regular-article-logo Saturday, 18 May 2024

Letters to the Editor: Worry over ‘rain theft’ as Middle East temperatures soar

Readers write in from Calcutta, Faridabad, Dewas, Kazipet and Chennai

The Editorial Board Published 18.04.24, 07:39 AM
Representational image.

Representational image. Sourced by the Telegraph

Cloud wars

Sir — Things are heating up in the Middle East but it has nothing to do with the conflicts involving Israel, Palestine and Iran. As climate change causes temperatures to soar in the Middle East and countries like the United Arab Emirates experiment with cloud seeding to make it rain in the desert — a recent such endeavour led to a flood in Dubai — nations such as Iran are worried about ‘rain theft’. This may sound bizarre. But when upwind areas like Dubai extract rain from clouds, downwind regions like Iran receive less than their share of rainfall. Ironically, Iran too has its own cloud seeding programme. This brewing conflict gives a whole new meaning to the idiom, war clouds are gathering over the horizon.


Kalpana Mukhopadhyay, Calcutta

Contested plate

Sir — The fact that the nation’s political discourse has fallen abysmally is evident from the attacks by Bharatiya Janata Party leaders on Opposition politicians like Tejashwi Yadav for consuming fish during Navratri (“BJP finds out: All’s fish that comes to Tej’s net”, April 11). Yadav later clari­fied that he had eaten the meal on April 8, a day before Navratri began. But the BJP’s desperation to present a monolithic Hindutva culture is disheartening. Hindus in states like Bengal, Odisha and Assam do not refrain from consuming non-vegetarian food during the month of saawan; many of them have faced difficulties procuring fish recently owing to a nationwide obsession with vegetarian food. It is deplorable that the BJP has weaponised food, clothing and religion for political gains. Such propaganda only perpetuates division.

Bidyut Kumar Chatterjee, Faridabad

Sir — Narendra Modi is not the only politician who likes fishing in muddied waters. He recently took a jibe at an Opposition politician for eating fish during Navratri. Modi’s barb was quickly answered by the chief minister of West Bengal, Mamata Ban­erjee, who warned Bengalis that if the BJP came to power, fish would become more difficult to procure. It remains to be seen if the voters of Bengal will take the bait.

Avinash Godboley, Dewas, Madhya Pradesh

Sir — It is disgraceful that Narendra Modi introduced a Mughal angle while castigating Opposition politicians for consuming non-vegetarian food during saawan. The Congress leader, Rahul Gandhi, and the Rashtriya Janata Dal leader, Tejashwi Yadav, have consistently raised bread-and-butter issues like unemployment and inflation. Instead of discussing these issues, Modi deliberately tried to sow religious discontent. The BJP has failed to deliver on its promises of development and, thus, needs to polarise the electorate to gain votes.

Zakir Hussain, Kazipet, Telangana

Poll promise

Sir — During an election rally in Jammu and Kashmir, the prime minister declared that if the Bharatiya Janata Party comes back to power, statehood will be restored to Jammu and Kashmir. With the Model Code of Con­duct in place, such a promise should not have been made and votes should certainly not have been de­manded on the basis of this. It is surprising that the Opposition did not hi­ghlight the issue and that the Election Commission of In­dia, usually quite proactive in censuring the Opposition, also failed to take any action.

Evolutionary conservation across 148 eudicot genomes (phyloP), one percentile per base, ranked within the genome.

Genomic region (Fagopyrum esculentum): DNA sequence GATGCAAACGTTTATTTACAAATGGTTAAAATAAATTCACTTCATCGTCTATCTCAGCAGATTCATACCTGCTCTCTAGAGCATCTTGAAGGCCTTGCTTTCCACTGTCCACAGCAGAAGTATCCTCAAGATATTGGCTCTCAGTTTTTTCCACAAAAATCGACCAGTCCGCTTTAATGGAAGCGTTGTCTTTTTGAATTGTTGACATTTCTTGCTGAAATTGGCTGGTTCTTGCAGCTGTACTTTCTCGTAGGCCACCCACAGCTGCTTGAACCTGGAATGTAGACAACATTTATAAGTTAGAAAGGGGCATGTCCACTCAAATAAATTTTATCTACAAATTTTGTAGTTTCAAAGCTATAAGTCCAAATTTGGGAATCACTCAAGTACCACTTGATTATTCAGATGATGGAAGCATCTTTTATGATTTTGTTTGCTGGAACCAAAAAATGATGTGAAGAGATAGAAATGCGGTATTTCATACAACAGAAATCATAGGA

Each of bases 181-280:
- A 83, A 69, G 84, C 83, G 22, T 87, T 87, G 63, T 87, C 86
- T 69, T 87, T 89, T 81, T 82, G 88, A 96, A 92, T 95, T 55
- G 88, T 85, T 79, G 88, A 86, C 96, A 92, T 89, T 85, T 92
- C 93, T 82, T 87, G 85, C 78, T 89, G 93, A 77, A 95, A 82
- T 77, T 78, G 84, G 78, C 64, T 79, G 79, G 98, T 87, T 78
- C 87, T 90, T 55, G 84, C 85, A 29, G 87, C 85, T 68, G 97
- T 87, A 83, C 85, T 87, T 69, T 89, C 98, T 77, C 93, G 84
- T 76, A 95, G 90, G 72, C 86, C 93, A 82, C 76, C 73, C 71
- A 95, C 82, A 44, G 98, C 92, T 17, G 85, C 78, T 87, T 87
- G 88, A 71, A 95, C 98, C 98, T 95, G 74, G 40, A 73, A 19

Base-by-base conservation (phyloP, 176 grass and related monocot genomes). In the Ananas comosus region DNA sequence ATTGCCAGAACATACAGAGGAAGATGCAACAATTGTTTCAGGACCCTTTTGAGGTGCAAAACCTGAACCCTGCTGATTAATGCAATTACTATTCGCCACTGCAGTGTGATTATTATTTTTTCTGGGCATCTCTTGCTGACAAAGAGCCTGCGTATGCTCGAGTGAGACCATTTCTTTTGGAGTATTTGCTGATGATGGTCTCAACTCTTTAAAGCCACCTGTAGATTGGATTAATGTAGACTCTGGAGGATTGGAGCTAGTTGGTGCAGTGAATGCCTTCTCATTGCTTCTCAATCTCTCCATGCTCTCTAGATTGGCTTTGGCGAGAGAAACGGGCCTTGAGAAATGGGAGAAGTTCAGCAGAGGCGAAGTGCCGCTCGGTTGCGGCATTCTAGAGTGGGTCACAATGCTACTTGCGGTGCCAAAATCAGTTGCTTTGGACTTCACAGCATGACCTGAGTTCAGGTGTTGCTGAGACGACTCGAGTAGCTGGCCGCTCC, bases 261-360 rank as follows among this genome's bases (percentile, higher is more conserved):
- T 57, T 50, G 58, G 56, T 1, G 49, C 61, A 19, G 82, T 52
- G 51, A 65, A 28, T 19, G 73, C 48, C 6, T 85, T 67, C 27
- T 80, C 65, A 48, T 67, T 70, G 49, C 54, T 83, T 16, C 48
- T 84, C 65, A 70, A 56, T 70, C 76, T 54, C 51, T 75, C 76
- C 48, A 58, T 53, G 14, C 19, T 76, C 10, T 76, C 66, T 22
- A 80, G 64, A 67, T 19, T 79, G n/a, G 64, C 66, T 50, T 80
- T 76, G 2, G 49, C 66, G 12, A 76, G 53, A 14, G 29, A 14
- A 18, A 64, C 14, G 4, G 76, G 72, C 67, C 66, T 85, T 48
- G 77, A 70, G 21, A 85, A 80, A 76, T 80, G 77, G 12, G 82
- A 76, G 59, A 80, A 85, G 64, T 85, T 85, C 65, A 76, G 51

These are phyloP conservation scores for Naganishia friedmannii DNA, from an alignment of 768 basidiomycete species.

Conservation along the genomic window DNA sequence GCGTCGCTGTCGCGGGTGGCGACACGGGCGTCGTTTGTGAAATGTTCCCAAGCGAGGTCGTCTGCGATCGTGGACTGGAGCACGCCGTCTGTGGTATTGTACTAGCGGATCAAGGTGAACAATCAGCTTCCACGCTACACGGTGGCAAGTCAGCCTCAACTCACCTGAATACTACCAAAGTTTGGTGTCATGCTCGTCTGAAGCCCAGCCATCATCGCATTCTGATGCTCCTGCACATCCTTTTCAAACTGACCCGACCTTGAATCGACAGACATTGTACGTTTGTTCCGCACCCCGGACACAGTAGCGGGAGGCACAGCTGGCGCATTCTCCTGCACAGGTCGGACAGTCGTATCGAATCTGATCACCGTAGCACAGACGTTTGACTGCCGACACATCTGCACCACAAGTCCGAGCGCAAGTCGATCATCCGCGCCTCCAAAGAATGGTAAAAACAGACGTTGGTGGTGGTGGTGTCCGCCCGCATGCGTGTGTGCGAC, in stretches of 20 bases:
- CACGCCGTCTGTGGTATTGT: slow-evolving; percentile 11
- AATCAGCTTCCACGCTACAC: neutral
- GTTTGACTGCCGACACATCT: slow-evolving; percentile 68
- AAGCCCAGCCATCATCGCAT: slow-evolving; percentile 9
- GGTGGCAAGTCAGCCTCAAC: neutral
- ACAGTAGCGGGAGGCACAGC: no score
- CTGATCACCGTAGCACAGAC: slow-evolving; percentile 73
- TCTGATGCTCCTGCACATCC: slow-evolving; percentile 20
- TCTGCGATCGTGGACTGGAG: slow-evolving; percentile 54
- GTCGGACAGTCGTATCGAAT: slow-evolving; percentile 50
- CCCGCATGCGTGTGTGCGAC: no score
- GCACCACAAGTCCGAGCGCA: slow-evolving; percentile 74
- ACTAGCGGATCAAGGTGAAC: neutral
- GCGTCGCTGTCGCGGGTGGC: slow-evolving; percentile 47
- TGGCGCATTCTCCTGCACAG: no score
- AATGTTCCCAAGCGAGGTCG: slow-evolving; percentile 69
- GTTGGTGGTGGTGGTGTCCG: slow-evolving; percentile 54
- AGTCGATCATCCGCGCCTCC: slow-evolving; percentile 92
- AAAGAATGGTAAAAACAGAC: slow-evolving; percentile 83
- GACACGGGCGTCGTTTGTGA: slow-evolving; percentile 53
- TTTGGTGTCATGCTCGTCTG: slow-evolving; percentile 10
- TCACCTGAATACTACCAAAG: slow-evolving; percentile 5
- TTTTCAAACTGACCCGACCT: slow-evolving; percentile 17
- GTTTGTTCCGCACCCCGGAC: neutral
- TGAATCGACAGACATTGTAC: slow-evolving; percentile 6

M.N. Gupta, Calcutta

Sir — Statehood should be a foregone conclusion for Jammu and Kashmir, irrespective of which party wins the elections. But Article 370 should not be restored.

Murtaza Ahmad, Calcutta

Still burning

Sir — It will soon be a year since the conflict in Manipur began (“From Manipur, searing questions and a peace plea”, April 16). Marked by harrowing reports of plundering, arson, mass rapes and lynching, it has been one of the deadliest ethnic clashes under the Bharatiya Janata Party’s rule. The prime minister, Narendra Modi, has shrewdly sidestepped this treacherous issue by not speaking about it. Ironically, the Union home minister, Amit Shah, recently visited the state as part of his electoral campaign. Had the Centre shown such dedication towards addressing the crisis, much of the violence could have been avoided.

Aayman Anwar Ali, Calcutta

Stark inequality

Sir — Galib Munna, a resident of Chhattisgarh and a tuberculosis patient, is one among the millions of underfed people in our country (“Viksit Bharat, where they cry for a hospital”, April 16). On the other hand, ‘Viksit Bharat’ today is also home to 271 billionaires. The top 1% of the population earns 22.6% of the national income share and holds more than 40% of the wealth. It is shocking that while the bank loans of the rich are written off, welfare schemes for the poor are derided as freebies.

Sujit De, Calcutta

Lopsided battle

Sir — It is clear that despite its best efforts, the Bharatiya Janata Party could not find a better candidate for the Diamond Harbour constituency than Abhijit Das, who had lost to the Trinamool Congress leader, Abhishek Banerjee, in the 2014 Lok Sabha elections (“BJP’s ‘David’ Das Vs TMC Goliath”, April 17). Voters in Diamond Harbour should have no complaints against Banerjee.

Arun Gupta, Calcutta

Spin master

Sir — Barely six months after the demise of the le­gendary spinner, Bishan Singh Bedi, the world has lost yet another illustrious left-arm spinner, Derek Un­d­erwood (“Deadly Derek, tor­mentor of Gavaskar”, April 16). Underwood was one of the sharpest spinners of his era and highly regarded by his contemporaries. Underwood is the only English spinner to have taken 297 Test wickets in 86 games.

Ranganathan Sivakumar, Chennai

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